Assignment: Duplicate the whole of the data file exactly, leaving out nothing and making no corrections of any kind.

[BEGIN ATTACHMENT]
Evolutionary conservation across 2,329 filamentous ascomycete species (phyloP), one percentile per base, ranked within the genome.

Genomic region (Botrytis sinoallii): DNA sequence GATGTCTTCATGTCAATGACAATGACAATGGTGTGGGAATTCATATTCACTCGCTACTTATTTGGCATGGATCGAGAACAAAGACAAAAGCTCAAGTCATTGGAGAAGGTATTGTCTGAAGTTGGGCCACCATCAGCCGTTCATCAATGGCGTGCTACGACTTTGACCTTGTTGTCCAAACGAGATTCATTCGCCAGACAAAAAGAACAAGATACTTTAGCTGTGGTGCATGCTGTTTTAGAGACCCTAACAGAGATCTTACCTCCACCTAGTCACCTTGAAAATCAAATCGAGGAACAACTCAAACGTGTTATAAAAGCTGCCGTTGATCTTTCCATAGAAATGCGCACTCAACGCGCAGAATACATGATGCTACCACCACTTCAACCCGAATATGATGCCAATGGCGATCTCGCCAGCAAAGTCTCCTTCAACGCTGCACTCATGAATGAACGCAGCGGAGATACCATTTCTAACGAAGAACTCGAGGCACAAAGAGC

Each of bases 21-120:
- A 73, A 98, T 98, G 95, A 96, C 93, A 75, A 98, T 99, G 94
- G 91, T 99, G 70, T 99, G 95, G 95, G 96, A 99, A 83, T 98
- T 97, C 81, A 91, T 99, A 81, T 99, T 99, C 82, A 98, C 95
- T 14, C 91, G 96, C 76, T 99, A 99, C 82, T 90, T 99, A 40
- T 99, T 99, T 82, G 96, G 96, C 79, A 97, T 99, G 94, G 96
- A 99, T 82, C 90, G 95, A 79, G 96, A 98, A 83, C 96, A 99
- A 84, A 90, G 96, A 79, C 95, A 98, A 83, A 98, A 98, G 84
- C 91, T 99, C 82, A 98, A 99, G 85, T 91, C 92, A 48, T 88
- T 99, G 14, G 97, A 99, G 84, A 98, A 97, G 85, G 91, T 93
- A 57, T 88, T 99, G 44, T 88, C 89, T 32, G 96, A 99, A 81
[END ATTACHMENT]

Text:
Evolutionary conservation across 2,329 filamentous ascomycete species (phyloP), one percentile per base, ranked within the genome.

Genomic region (Botrytis sinoallii): DNA sequence GATGTCTTCATGTCAATGACAATGACAATGGTGTGGGAATTCATATTCACTCGCTACTTATTTGGCATGGATCGAGAACAAAGACAAAAGCTCAAGTCATTGGAGAAGGTATTGTCTGAAGTTGGGCCACCATCAGCCGTTCATCAATGGCGTGCTACGACTTTGACCTTGTTGTCCAAACGAGATTCATTCGCCAGACAAAAAGAACAAGATACTTTAGCTGTGGTGCATGCTGTTTTAGAGACCCTAACAGAGATCTTACCTCCACCTAGTCACCTTGAAAATCAAATCGAGGAACAACTCAAACGTGTTATAAAAGCTGCCGTTGATCTTTCCATAGAAATGCGCACTCAACGCGCAGAATACATGATGCTACCACCACTTCAACCCGAATATGATGCCAATGGCGATCTCGCCAGCAAAGTCTCCTTCAACGCTGCACTCATGAATGAACGCAGCGGAGATACCATTTCTAACGAAGAACTCGAGGCACAAAGAGC

Each of bases 21-120:
- A 73, A 98, T 98, G 95, A 96, C 93, A 75, A 98, T 99, G 94
- G 91, T 99, G 70, T 99, G 95, G 95, G 96, A 99, A 83, T 98
- T 97, C 81, A 91, T 99, A 81, T 99, T 99, C 82, A 98, C 95
- T 14, C 91, G 96, C 76, T 99, A 99, C 82, T 90, T 99, A 40
- T 99, T 99, T 82, G 96, G 96, C 79, A 97, T 99, G 94, G 96
- A 99, T 82, C 90, G 95, A 79, G 96, A 98, A 83, C 96, A 99
- A 84, A 90, G 96, A 79, C 95, A 98, A 83, A 98, A 98, G 84
- C 91, T 99, C 82, A 98, A 99, G 85, T 91, C 92, A 48, T 88
- T 99, G 14, G 97, A 99, G 84, A 98, A 97, G 85, G 91, T 93
- A 57, T 88, T 99, G 44, T 88, C 89, T 32, G 96, A 99, A 81